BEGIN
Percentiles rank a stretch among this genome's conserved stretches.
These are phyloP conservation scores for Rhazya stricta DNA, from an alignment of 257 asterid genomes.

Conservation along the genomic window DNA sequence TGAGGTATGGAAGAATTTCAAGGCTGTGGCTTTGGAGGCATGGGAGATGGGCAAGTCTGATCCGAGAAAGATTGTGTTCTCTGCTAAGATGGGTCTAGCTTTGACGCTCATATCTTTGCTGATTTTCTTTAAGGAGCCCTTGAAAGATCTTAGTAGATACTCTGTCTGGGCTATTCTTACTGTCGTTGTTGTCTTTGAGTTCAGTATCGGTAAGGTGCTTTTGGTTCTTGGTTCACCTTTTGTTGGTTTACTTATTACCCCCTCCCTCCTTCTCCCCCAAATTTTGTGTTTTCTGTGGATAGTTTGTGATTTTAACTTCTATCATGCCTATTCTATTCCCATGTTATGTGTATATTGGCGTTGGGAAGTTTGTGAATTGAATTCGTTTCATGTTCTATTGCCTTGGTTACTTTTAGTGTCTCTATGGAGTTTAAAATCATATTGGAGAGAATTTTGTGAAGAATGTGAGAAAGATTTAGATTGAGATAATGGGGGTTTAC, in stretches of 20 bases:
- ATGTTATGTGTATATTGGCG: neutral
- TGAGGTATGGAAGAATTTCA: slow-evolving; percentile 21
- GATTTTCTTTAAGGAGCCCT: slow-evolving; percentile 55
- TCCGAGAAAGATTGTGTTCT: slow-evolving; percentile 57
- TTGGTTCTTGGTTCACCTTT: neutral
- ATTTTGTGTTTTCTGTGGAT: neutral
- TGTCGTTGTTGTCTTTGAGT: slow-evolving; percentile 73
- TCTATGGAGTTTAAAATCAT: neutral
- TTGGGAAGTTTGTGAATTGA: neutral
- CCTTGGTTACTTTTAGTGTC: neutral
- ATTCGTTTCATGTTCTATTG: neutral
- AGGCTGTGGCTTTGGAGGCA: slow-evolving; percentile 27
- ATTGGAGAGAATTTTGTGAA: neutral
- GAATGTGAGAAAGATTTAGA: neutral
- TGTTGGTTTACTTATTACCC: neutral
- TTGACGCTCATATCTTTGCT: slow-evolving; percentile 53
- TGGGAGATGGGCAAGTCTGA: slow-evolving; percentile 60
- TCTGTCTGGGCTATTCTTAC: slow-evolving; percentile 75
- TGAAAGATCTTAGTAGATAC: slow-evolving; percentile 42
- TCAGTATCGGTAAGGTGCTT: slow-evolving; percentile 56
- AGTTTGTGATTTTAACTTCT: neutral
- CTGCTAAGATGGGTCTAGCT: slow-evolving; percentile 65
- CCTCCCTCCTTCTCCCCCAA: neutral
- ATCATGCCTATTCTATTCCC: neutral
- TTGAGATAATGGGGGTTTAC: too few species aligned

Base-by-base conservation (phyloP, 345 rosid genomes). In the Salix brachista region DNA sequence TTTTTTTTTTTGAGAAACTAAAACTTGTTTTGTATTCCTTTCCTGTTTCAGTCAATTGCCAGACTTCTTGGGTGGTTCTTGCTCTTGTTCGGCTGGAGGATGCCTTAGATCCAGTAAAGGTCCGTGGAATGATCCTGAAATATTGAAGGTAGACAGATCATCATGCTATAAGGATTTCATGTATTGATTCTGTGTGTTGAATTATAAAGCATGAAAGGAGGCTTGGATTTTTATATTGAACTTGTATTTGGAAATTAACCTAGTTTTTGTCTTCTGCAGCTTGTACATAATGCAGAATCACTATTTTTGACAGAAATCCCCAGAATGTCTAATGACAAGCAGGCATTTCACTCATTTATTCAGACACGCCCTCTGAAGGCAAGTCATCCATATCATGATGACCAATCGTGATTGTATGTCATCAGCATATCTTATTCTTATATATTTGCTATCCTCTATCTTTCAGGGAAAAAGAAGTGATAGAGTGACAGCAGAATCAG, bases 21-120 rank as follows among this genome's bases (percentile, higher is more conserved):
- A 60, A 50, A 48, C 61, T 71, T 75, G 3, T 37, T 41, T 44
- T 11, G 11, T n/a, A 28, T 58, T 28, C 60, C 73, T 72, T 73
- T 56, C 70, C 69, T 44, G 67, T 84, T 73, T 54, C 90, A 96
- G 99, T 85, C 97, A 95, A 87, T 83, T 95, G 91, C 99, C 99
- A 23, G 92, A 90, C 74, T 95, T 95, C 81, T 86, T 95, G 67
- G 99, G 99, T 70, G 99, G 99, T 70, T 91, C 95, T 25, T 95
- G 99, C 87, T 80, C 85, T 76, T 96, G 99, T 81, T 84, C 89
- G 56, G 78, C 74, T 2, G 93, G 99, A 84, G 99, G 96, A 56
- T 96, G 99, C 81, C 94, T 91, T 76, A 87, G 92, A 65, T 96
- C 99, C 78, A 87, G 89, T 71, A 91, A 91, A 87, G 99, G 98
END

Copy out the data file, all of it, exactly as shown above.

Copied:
Percentiles rank a stretch among this genome's conserved stretches.
These are phyloP conservation scores for Rhazya stricta DNA, from an alignment of 257 asterid genomes.

Conservation along the genomic window DNA sequence TGAGGTATGGAAGAATTTCAAGGCTGTGGCTTTGGAGGCATGGGAGATGGGCAAGTCTGATCCGAGAAAGATTGTGTTCTCTGCTAAGATGGGTCTAGCTTTGACGCTCATATCTTTGCTGATTTTCTTTAAGGAGCCCTTGAAAGATCTTAGTAGATACTCTGTCTGGGCTATTCTTACTGTCGTTGTTGTCTTTGAGTTCAGTATCGGTAAGGTGCTTTTGGTTCTTGGTTCACCTTTTGTTGGTTTACTTATTACCCCCTCCCTCCTTCTCCCCCAAATTTTGTGTTTTCTGTGGATAGTTTGTGATTTTAACTTCTATCATGCCTATTCTATTCCCATGTTATGTGTATATTGGCGTTGGGAAGTTTGTGAATTGAATTCGTTTCATGTTCTATTGCCTTGGTTACTTTTAGTGTCTCTATGGAGTTTAAAATCATATTGGAGAGAATTTTGTGAAGAATGTGAGAAAGATTTAGATTGAGATAATGGGGGTTTAC, in stretches of 20 bases:
- ATGTTATGTGTATATTGGCG: neutral
- TGAGGTATGGAAGAATTTCA: slow-evolving; percentile 21
- GATTTTCTTTAAGGAGCCCT: slow-evolving; percentile 55
- TCCGAGAAAGATTGTGTTCT: slow-evolving; percentile 57
- TTGGTTCTTGGTTCACCTTT: neutral
- ATTTTGTGTTTTCTGTGGAT: neutral
- TGTCGTTGTTGTCTTTGAGT: slow-evolving; percentile 73
- TCTATGGAGTTTAAAATCAT: neutral
- TTGGGAAGTTTGTGAATTGA: neutral
- CCTTGGTTACTTTTAGTGTC: neutral
- ATTCGTTTCATGTTCTATTG: neutral
- AGGCTGTGGCTTTGGAGGCA: slow-evolving; percentile 27
- ATTGGAGAGAATTTTGTGAA: neutral
- GAATGTGAGAAAGATTTAGA: neutral
- TGTTGGTTTACTTATTACCC: neutral
- TTGACGCTCATATCTTTGCT: slow-evolving; percentile 53
- TGGGAGATGGGCAAGTCTGA: slow-evolving; percentile 60
- TCTGTCTGGGCTATTCTTAC: slow-evolving; percentile 75
- TGAAAGATCTTAGTAGATAC: slow-evolving; percentile 42
- TCAGTATCGGTAAGGTGCTT: slow-evolving; percentile 56
- AGTTTGTGATTTTAACTTCT: neutral
- CTGCTAAGATGGGTCTAGCT: slow-evolving; percentile 65
- CCTCCCTCCTTCTCCCCCAA: neutral
- ATCATGCCTATTCTATTCCC: neutral
- TTGAGATAATGGGGGTTTAC: too few species aligned

Base-by-base conservation (phyloP, 345 rosid genomes). In the Salix brachista region DNA sequence TTTTTTTTTTTGAGAAACTAAAACTTGTTTTGTATTCCTTTCCTGTTTCAGTCAATTGCCAGACTTCTTGGGTGGTTCTTGCTCTTGTTCGGCTGGAGGATGCCTTAGATCCAGTAAAGGTCCGTGGAATGATCCTGAAATATTGAAGGTAGACAGATCATCATGCTATAAGGATTTCATGTATTGATTCTGTGTGTTGAATTATAAAGCATGAAAGGAGGCTTGGATTTTTATATTGAACTTGTATTTGGAAATTAACCTAGTTTTTGTCTTCTGCAGCTTGTACATAATGCAGAATCACTATTTTTGACAGAAATCCCCAGAATGTCTAATGACAAGCAGGCATTTCACTCATTTATTCAGACACGCCCTCTGAAGGCAAGTCATCCATATCATGATGACCAATCGTGATTGTATGTCATCAGCATATCTTATTCTTATATATTTGCTATCCTCTATCTTTCAGGGAAAAAGAAGTGATAGAGTGACAGCAGAATCAG, bases 21-120 rank as follows among this genome's bases (percentile, higher is more conserved):
- A 60, A 50, A 48, C 61, T 71, T 75, G 3, T 37, T 41, T 44
- T 11, G 11, T n/a, A 28, T 58, T 28, C 60, C 73, T 72, T 73
- T 56, C 70, C 69, T 44, G 67, T 84, T 73, T 54, C 90, A 96
- G 99, T 85, C 97, A 95, A 87, T 83, T 95, G 91, C 99, C 99
- A 23, G 92, A 90, C 74, T 95, T 95, C 81, T 86, T 95, G 67
- G 99, G 99, T 70, G 99, G 99, T 70, T 91, C 95, T 25, T 95
- G 99, C 87, T 80, C 85, T 76, T 96, G 99, T 81, T 84, C 89
- G 56, G 78, C 74, T 2, G 93, G 99, A 84, G 99, G 96, A 56
- T 96, G 99, C 81, C 94, T 91, T 76, A 87, G 92, A 65, T 96
- C 99, C 78, A 87, G 89, T 71, A 91, A 91, A 87, G 99, G 98